This month we’ve done a number of reviews that deal with the periphery of filmmaking work. While all of these products can be used in some sort of filmmaking, most of the power present in them is in the way you make money in your production studio to fund your films. In this case, Adobe’s Visual Communicator 3 is no different.
With that said, for folks who haven’t used previous versions of Visual Communicator, let’s clarify what Visual Communicator is and what it’s not. While it bears a striking layout resemblance to Serious Magic’s Ultra 2 (which was acquired by Adobe in 2006 and then renamed Ultra CS3 in 2007), this is not a program for greenscreening your next sci-fi film. And, even though it will record video directly to your laptop, this is not the software for digitally recording your next film in the manner that Onlocation is.
No, the power of Visual Communicator comes in the form of a single solution for creating newscast and interview style television programs. Now, like I said, this could be creatively used for filmmaking, as a number of films need realistic newscasts to be played on television screens in the backgrounds of bars or homes to give dramatic tension. (Or for another memorable film use, who could forget the infomercial that motivated one of the main characters in Requiem for a Dream?) Also, for creating collectors-edition DVDs, having a program that makes it easy to create flashy interviews and Inside-Edition-style packages can be a great way to give striking extra features to your film. However, its main draw is going to be for the moneymaking ventures your production company engages in so that you can afford to make your films. Common uses would be for corporate training videos, infomercials, webcasts, religious broadcasts, and the like.
The layout of Visual Communicator 3 with preview monitor, teleprompter, live transitions, and live effects..
So how does it do all these things?
Well, it essentially provides a teleprompter that talent can read from a laptop while a connected camera records the video and audio of them talking. To make things function more like a news station (without having to have people live switching graphics), you can pre-program effects, lower-thirds, and cut-away shots to occur as the recording is reading the script.. This basically means that, once you have everything programmed, all the talent has to do is get their dialogue down properly and the whole thing is a wrap, which can be easily exported to .AVI, burned to DVD, or kicked out as a Flash-embedded web page.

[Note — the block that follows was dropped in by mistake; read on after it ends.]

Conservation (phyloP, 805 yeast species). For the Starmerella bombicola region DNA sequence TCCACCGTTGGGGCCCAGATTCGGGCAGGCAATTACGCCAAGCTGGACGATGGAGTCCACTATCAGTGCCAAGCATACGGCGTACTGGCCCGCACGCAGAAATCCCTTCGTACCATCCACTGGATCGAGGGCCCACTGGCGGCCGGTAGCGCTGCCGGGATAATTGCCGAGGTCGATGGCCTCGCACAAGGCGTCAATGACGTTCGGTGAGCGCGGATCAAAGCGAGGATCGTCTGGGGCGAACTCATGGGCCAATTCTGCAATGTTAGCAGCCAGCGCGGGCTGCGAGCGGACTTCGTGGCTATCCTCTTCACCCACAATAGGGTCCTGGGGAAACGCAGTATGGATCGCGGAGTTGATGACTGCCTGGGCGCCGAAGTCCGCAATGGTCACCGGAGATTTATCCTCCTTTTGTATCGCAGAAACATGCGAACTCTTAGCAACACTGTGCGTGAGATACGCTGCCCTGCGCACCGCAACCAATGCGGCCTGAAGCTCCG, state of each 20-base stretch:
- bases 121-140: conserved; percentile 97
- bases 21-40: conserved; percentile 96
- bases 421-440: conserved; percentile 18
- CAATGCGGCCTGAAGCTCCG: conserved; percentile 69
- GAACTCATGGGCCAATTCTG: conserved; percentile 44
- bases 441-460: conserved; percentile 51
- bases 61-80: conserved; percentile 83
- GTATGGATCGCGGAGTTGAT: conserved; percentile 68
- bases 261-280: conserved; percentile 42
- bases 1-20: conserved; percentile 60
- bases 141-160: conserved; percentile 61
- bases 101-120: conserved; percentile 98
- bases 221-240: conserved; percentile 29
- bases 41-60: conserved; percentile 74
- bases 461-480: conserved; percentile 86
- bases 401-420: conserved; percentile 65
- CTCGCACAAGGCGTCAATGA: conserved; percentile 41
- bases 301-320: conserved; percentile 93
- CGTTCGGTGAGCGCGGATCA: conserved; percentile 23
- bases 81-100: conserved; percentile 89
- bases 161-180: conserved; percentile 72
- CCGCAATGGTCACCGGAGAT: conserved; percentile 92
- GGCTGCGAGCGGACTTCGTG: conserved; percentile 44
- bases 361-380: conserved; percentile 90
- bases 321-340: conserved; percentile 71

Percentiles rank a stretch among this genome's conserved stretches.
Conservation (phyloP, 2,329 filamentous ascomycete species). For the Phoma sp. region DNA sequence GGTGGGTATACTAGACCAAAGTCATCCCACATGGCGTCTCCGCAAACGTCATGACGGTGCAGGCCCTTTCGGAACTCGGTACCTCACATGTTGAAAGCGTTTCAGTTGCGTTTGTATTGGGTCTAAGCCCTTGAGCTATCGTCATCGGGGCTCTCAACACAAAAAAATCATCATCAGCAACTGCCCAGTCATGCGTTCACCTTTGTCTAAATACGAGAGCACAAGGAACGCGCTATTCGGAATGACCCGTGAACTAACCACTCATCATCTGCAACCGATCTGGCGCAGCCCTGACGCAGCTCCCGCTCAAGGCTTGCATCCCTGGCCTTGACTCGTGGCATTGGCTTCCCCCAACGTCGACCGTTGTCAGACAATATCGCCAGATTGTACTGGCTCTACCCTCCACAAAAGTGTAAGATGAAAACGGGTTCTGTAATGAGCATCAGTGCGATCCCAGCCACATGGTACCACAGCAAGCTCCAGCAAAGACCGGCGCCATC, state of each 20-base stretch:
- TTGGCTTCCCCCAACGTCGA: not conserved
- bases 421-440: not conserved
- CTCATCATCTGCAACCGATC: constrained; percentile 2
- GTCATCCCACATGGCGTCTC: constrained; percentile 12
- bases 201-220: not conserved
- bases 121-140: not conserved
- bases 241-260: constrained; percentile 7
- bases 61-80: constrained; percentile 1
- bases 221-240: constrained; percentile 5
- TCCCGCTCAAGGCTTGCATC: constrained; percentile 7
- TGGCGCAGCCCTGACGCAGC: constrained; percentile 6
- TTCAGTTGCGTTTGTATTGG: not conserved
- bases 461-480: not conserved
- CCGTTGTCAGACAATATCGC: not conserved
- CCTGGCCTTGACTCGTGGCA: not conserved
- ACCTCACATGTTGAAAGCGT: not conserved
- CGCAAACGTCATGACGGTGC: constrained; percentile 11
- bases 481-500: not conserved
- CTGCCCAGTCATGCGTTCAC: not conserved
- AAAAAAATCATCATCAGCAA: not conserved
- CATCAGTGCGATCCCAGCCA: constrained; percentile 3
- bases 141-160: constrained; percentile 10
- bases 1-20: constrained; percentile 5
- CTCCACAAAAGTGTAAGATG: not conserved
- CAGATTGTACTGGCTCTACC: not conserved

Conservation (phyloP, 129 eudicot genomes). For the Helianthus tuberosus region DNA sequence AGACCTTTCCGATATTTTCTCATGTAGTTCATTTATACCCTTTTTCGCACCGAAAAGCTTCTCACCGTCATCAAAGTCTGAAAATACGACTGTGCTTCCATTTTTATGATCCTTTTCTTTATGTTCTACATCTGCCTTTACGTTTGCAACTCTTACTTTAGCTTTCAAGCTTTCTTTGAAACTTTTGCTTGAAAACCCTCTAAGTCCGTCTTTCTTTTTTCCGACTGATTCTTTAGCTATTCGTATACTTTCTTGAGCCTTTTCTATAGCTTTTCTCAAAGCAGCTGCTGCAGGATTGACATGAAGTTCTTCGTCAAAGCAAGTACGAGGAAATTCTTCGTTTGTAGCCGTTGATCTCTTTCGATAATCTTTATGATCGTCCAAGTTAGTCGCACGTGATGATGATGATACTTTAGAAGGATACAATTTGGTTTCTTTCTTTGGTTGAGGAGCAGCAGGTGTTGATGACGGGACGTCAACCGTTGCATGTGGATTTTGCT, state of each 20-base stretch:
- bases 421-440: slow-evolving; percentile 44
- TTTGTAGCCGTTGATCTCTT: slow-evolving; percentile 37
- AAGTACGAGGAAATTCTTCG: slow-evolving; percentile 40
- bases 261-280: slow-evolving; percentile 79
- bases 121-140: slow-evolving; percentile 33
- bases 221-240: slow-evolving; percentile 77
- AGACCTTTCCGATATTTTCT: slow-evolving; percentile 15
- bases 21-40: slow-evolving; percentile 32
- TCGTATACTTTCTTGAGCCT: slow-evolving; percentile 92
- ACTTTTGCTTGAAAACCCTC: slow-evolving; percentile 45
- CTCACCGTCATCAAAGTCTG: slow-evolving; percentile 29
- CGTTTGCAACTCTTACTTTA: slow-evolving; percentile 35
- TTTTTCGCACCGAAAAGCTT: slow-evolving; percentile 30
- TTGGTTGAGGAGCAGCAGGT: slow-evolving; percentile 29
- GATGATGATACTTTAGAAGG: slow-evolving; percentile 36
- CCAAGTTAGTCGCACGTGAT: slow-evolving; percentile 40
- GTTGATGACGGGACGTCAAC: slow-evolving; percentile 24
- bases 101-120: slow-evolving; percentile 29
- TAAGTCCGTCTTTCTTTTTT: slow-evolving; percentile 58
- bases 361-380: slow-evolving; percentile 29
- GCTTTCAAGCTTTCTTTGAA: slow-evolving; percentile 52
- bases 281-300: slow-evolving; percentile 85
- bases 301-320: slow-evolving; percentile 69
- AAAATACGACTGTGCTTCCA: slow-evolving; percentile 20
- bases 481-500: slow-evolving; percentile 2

So long as you understand how the software is to be used, it’s pretty ingenious. With that said, let’s take a look at the overall package and note some of the improvements that have been introduced in VC3.
The Visual Communicator Wizard helps get you up to speed on creating your first show easily and effectively.
Ease of Use
While Visual Communicator has always been fairly easy to utilize, the newest version adds some additional features and power that can make things easier. To assist you with setting up a show if you’re new to the program, they’ve improved the “New Show Wizard,” which lets you essentially choose a show style or theme and then automatically choose animated titles, lower third graphics, and transitions that keep your entire show consistent. As consistency is one of the hallmarks of professional productions, improvements here make things much easier for VC neophytes. In a similar vein, to help you with editing, Adobe’s created a brand new Coach Window, which walks you through the editing workflow.
To assist new greenscreen folks, the new V-Screen Wizard walks you through setting up your greenscreen, so that you can make it as easy as possible. Additionally they’ve improved the greenscreen keying controls. In the past, when you wanted to shoot yourself in a greenscreen location, you had to move out of the way and let the camera shoot just the greenscreen. Then you could automatically key out the background and move back into position. (This is a concept that was also encouraged with Ultra.) Now, they’ve given you the ability to key out the green background without getting out of the way, and given you a number of controls to tweak the keying process, like adjusting saturation, spill, and transparency. This can be very useful for small greenscreen setups, even if you haven’t lit the greenscreen properly. (When I was testing this, I actually was able to get a decent key in a room with very basic overhead lighting and a popup greenscreen propped against a wall that had no extra light added to it. This is a worst case scenario, but it was interesting to see that VC3 was able to deal with it fairly well.)